Beyond the call of duty

PUBLISHED : Sunday, 13 August, 1995, 12:00am
UPDATED : Sunday, 13 August, 1995, 12:00am

IT IS a typically busy day at Kai Tak at the height of the summer. In Central, tourists are streaming off the Peak Tram, and in Tsim Sha Tsui, the streets are filled with shoppers searching for bargains.


Businessmen, locals and visitors alike browse counters stacked with perfumes, cosmetics, handbags, watches, chocolates, toys, and the obligatory cigarettes and alcohol at the huge Duty Free Shoppers Hong Kong (DFS) store in the Hankow Centre, Tsim Sha Tsui.


But just what sort of value does 'duty free' shopping in Hong Kong represent? Tourists may be familiar with the duty free concept elsewhere, but the situation in Hong Kong is vastly different. It raises the question whether it is misleading for a shop called 'Duty Free Shoppers' to advertise a wide variety of goods, most of which are not dutiable, to uninformed shoppers.


According to a survey by the Sunday Morning Post, many of the products for sale at DFS can be bought for the same price or less in your neighbourhood supermarket or pharmacy in Hong Kong.


'Lowest Liquor prices in Hong Kong - Guaranteed,' reads a sign at DFS, Tsim Sha Tsui. A 750ml bottle of Smirnoff Vodka sells for $127. But a short walk away at Park 'N Shop, the same bottle is $110.50, and Virgin Atlantic Airways' in-flight duty free offers a 1000ml bottle for $111.


If tourists think they are paying less for goods from DFS stores, they may be in for a rude awakening.


While not all alcohol can be bought for less elsewhere, the prices at DFS can sometimes be matched despite its claim to 'lowest liquor prices: a 750ml bottle of Malibu, for example, costs $125 both in DFS and Park 'N Shop.


A luxury watch, pictured in the free DFS tourist map available from the Star Ferry complex, is listed at $8,000, although the ladies' timepiece from Longines' Conquest range was discounted to $6,400 last week. Just down the waterfront at Jewellery Plaza, a small shop in the Ocean Centre, the same silver and gold watch is displayed at a standard price of $6,900. The watch is also on special sale, but its price has been slashed to $4,900 - $1,500 less than DFS.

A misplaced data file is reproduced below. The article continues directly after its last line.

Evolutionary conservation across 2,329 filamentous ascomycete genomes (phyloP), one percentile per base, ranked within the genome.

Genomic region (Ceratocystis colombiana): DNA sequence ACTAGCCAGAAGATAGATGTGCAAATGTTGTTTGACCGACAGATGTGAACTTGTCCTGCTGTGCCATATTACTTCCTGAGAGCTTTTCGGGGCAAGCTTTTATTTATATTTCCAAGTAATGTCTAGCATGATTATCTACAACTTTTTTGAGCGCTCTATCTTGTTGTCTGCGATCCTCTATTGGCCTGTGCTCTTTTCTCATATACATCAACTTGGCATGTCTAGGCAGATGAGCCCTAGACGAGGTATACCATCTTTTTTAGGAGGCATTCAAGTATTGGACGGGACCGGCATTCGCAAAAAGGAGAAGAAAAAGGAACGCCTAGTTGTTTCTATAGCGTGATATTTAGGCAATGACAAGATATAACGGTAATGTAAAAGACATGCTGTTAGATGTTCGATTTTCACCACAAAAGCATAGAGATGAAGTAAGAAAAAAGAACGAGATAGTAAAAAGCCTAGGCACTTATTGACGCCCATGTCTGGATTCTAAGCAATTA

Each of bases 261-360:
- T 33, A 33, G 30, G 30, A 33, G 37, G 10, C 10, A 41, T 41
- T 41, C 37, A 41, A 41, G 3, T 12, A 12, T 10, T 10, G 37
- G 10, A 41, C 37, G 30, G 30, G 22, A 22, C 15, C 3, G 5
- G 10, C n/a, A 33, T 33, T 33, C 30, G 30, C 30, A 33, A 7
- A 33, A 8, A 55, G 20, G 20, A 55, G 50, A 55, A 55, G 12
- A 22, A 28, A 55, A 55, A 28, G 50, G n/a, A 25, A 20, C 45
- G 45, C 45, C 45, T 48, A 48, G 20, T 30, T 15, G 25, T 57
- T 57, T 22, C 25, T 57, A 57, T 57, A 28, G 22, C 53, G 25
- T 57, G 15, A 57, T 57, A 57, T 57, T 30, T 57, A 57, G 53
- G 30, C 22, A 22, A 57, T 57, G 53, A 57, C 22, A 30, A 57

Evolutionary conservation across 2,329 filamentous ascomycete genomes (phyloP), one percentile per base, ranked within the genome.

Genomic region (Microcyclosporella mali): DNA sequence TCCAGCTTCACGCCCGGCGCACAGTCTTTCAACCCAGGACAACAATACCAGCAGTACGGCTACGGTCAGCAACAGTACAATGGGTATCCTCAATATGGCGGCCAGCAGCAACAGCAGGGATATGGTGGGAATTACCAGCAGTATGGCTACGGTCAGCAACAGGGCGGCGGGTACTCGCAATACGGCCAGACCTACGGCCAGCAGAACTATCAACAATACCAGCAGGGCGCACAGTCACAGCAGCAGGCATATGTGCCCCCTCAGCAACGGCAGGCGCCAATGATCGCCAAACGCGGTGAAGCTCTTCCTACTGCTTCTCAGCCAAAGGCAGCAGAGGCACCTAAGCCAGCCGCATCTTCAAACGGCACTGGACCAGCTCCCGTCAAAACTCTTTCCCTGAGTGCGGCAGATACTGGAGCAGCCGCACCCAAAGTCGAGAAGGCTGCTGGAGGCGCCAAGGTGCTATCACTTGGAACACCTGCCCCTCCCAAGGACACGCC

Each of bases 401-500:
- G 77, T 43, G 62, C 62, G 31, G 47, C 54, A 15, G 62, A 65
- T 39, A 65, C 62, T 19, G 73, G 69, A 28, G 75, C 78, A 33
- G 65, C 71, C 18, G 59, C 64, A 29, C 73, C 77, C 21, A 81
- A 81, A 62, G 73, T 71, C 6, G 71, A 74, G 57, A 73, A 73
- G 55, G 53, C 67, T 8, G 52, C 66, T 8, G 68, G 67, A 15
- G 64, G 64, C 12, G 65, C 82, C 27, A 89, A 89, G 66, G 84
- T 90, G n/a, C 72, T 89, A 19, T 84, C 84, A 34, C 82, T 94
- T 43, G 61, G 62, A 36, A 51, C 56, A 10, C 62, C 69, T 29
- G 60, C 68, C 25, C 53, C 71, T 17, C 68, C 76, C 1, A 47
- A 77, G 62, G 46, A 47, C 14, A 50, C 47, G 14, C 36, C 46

James Hurley, president of DFS Hong Kong Ltd, defends his store prices. 'With specific reference to liquor, we do indeed guarantee that we will not be undersold by anyone,' he said. 'We gladly match the difference if it is brought to our attention before or after the sale.' Mr Hurley insists his company's commitment to the customer includes 'competitive prices at significant savings to the traveller's home country prices'. This may be so. However, it doesn't take endless hours of scouring Hong Kong streets to find the same goods at cheaper prices.


Take a 2 fl oz (56ml) bottle of Ralph Lauren Polo Eau De Toilette, for example. This is available from DFS for $285. Around the corner at The Arcade on Canton Road, the King of Perfumes store sells the same bottle for $230. Polo is also available in a Watson's sale for $270.


The Calvin Klein aftershave, Eternity For Men, shows a similar price difference. Similarly, a 3 fl oz (85ml) bottle of Georgio of Beverley Hills ladies' perfume is $580 in DFS, while Lane Crawford stores offer it in their sale for $522.


But Mr Hurley points out that 'merchandise in some stores may not be authentic or the original brand'. Or they 'could have been acquired through unauthorised channels and be of inferior quality or freshness'. 'There may be an occasion, especially during clearance periods, where another shop would have a lower price on selected items,' he said. 'But this is certainly not widespread.' If shoppers decide to compare prices, they'll have to memorise the ones they find in DFS. 'It is company policy not to let customers write prices down on paper - you will have to remember them,' said a DFS saleswoman in the Ocean Centre.